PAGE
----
If price was no option, I would probably pick a boat that was in the 5 to 10 year range. I would avoid charters, or boats that have been abused. This would eliminate a lot of the new teething problems, as well as put the boat in a position where it would likely not need a lot of immediate upgrades. Another thing I might avoid is early models of a specific boat, as some defects will be identified and corrected along the way, I have found this out the hard way.
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Old 23-11-2015, 12:38   #23
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Re: Economics of boat buying: New or Old?

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4)Losing money (from having to sell the boat) is hardly my concern. What I am trying to find is how to get the best bang for my buck, how to maximize my use value in the longterm, given that my preferences are known and set.
In that case, you have to look at a lot more than just age, and your question was "new or old".
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Old 23-11-2015, 13:17   #24
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Re: Economics of boat buying: New or Old?

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1) Experience is overrated and there are other avenues to wisdom and knowledge. In fact in some cases it is best to avoid learning by doing and instead learning by analysing, thinking and reading.

To give an example: John Kretschmer in "Sailing a Serious Ocean" gives a story where he once lost a new ship he was delivering due to a faulty through hull fitting and the bilge pumps being clogged by construction debris.

I really would rather not learn something like this through experience and opt for other avenues of acquiring tidbits of knowledge like this.
All sailors learn by doing (since they will sail, and will learn from that). It is an important additional benefit to be able to read a lot and learn from that. This way you can learn already before making the mistakes instead of learning from the mistakes you make at sea.
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Old 23-11-2015, 13:21   #25
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Re: Economics of boat buying: New or Old?

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In that case, you have to look at a lot more than just age, and your question was "new or old".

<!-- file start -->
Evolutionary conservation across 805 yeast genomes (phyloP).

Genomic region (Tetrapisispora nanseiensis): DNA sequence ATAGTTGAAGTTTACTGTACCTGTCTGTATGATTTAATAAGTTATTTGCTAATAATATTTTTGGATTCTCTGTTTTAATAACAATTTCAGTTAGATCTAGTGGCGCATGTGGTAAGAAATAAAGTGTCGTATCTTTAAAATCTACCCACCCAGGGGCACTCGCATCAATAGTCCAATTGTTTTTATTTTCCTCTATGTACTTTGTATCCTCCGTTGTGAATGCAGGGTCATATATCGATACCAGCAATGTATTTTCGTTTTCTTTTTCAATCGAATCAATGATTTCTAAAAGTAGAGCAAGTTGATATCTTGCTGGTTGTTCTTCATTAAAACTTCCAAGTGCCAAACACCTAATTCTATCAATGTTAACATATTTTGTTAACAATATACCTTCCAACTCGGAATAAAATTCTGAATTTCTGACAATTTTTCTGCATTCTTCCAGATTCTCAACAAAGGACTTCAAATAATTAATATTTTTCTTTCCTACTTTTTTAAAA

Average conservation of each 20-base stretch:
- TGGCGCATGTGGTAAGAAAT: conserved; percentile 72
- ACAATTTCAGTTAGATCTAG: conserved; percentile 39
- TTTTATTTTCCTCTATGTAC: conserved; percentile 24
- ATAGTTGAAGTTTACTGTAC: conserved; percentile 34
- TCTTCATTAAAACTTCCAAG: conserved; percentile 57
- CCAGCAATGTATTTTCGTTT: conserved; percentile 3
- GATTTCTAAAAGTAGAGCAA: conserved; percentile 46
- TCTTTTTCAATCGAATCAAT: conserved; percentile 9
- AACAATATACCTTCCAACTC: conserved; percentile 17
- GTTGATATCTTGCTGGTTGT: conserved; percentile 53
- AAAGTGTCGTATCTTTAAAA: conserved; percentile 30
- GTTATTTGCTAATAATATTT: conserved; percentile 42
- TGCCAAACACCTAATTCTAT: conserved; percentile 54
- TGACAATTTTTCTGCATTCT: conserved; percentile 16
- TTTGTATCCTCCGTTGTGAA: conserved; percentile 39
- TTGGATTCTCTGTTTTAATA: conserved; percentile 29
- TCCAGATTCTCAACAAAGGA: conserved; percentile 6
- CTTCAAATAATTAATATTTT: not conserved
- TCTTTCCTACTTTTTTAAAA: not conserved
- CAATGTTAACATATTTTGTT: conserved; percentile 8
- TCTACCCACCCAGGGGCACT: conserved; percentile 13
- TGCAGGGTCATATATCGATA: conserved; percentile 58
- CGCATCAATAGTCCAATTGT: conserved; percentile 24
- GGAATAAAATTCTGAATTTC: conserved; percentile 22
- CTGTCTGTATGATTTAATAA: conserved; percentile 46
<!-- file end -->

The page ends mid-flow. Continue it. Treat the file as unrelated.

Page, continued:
Of course this is certainly true! But if one finds all the other parameters the age issue is still standing.

I could possibly find ships that fit my needs and parameters that belong in all the A-B-C-D categories given in my initial post. So I am interested in input on that.

Of course some things like design, build quality, materials are age correlated and I think that this creeps in the "most use value" or most "bang for my buck" concepts. This is a small part of what I am trying to find.
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Old 23-11-2015, 13:42   #26
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Re: Economics of boat buying: New or Old?

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2) Of course new ships have birthing problems but in the vast majority of cases as far as I have understood, these are of a completely different magnitude and nature than the hidden lurking problems in the second hand market. Surveying a new boat and an old boat do not seem to have the same difficulty while the range of potential problems seems to increase with age.
But remember that you have to pay quite a lot for a new boat. The manufacturer will probably fix the problems, after you identify them and have suffered from them (hopefully none, but not necessarily).

Used boats may have some bigger risks, like having some rot in the core between the GRP layers, and you may have to pay and fix them yourself. A good survey can however partially solve this problem. You could also accept only a boat that has no such soft core, and thereby also no rot in the core.